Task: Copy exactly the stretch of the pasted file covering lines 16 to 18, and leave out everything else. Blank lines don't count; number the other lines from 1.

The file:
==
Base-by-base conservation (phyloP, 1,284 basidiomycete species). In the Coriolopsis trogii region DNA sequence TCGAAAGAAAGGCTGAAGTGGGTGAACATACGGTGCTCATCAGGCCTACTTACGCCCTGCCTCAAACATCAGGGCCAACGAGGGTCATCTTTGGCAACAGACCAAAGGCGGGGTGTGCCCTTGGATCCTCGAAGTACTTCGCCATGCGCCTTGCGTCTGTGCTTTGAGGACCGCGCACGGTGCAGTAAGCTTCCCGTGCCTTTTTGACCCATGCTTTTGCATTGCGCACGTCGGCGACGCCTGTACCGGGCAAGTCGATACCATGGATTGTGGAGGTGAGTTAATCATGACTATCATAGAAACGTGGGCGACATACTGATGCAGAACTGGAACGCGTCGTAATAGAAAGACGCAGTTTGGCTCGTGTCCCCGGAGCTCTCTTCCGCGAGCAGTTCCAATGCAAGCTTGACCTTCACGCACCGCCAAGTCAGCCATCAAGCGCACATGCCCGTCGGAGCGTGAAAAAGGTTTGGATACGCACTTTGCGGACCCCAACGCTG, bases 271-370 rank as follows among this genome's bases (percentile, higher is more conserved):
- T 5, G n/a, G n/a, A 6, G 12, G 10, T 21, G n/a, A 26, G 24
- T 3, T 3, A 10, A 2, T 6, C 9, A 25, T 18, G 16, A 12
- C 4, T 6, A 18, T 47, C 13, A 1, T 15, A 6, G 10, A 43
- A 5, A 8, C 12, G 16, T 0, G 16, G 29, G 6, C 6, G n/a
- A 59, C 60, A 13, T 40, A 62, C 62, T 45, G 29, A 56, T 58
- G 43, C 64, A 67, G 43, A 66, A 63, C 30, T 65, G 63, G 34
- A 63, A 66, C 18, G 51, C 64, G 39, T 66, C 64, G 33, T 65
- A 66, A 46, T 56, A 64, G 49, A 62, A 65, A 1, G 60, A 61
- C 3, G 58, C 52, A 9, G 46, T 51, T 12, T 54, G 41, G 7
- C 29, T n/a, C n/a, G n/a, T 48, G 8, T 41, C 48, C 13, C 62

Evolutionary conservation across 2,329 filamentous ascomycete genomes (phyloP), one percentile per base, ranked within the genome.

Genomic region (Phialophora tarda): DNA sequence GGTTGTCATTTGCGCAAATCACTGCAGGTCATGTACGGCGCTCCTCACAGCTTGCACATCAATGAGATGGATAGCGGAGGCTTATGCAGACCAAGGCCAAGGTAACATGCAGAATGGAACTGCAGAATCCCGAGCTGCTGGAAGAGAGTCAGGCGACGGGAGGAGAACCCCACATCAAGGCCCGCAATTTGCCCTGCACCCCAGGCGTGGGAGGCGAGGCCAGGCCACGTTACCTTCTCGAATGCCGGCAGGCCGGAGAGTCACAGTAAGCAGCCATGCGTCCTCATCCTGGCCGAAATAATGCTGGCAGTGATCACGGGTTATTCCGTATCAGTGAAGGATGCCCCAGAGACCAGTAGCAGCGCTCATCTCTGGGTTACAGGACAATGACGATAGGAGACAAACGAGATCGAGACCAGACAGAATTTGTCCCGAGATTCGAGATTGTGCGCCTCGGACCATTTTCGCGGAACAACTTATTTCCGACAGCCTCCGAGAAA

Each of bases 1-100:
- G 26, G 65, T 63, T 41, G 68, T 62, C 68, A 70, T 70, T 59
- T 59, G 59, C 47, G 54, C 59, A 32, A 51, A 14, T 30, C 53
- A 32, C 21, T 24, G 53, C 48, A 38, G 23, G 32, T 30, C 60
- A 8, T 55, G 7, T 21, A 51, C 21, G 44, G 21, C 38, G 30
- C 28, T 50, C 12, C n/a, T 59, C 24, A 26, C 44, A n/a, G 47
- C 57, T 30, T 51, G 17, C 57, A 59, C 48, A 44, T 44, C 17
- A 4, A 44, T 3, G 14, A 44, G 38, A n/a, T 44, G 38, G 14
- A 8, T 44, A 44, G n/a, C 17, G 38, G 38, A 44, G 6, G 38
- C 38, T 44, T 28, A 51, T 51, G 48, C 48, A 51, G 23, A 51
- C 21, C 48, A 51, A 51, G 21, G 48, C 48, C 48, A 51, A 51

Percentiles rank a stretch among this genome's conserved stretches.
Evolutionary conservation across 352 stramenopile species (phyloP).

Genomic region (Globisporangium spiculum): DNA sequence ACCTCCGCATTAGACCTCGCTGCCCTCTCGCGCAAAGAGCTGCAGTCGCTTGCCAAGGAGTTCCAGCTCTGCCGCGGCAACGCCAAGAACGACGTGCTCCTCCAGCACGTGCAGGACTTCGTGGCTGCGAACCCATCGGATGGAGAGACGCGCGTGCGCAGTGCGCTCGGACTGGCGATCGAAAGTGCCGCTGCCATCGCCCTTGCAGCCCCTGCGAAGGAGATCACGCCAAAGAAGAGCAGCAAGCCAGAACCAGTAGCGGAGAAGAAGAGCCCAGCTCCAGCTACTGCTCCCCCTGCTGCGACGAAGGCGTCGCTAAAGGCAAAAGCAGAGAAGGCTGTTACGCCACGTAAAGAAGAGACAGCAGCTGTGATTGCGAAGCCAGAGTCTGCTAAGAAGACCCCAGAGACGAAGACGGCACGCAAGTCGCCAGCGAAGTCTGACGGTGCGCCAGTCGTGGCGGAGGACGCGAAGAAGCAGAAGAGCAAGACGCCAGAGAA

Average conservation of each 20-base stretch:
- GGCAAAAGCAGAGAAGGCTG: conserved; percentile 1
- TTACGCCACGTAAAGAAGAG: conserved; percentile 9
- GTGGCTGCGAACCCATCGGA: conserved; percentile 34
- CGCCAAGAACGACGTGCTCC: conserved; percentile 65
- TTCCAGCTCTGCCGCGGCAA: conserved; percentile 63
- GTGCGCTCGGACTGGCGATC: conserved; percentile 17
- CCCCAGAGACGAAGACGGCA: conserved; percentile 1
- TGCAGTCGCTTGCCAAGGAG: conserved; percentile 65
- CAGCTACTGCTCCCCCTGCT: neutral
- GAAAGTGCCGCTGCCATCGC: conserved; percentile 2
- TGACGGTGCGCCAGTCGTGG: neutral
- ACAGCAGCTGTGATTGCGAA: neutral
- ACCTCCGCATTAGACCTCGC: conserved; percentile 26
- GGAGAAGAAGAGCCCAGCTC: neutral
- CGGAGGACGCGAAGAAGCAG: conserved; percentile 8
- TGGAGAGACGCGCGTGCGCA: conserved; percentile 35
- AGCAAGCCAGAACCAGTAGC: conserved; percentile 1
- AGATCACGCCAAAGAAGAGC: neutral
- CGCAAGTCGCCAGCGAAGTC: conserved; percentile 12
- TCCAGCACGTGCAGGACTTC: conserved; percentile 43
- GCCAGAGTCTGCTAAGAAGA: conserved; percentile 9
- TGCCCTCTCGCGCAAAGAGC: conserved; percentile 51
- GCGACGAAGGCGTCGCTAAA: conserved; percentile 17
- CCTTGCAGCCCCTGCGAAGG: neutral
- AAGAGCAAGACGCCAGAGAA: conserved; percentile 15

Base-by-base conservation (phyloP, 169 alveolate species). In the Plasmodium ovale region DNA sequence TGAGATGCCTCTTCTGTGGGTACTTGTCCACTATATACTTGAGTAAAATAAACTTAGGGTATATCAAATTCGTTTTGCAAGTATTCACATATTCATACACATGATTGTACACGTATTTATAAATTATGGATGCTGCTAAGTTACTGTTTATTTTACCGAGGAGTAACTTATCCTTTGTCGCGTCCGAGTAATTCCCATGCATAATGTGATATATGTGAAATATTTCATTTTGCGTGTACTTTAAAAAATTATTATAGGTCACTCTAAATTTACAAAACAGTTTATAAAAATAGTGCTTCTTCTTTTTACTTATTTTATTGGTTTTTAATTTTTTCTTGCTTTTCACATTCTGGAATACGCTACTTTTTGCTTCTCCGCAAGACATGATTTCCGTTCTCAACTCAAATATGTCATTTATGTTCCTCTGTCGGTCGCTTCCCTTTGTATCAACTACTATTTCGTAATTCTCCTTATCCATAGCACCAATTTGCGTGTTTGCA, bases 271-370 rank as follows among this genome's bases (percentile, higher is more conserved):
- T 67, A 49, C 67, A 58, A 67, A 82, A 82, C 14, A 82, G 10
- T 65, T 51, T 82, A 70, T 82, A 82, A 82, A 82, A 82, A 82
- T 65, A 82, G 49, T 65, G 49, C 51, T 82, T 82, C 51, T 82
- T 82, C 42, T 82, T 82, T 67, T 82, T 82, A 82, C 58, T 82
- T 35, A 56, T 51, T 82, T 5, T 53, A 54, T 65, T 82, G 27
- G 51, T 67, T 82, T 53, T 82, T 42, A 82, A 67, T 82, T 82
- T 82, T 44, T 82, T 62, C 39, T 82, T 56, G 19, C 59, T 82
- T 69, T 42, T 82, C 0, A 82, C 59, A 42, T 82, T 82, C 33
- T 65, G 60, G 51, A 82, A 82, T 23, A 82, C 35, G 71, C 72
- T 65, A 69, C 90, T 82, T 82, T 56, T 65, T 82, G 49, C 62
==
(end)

- T 59, G 59, C 47, G 54, C 59, A 32, A 51, A 14, T 30, C 53
- A 32, C 21, T 24, G 53, C 48, A 38, G 23, G 32, T 30, C 60
- A 8, T 55, G 7, T 21, A 51, C 21, G 44, G 21, C 38, G 30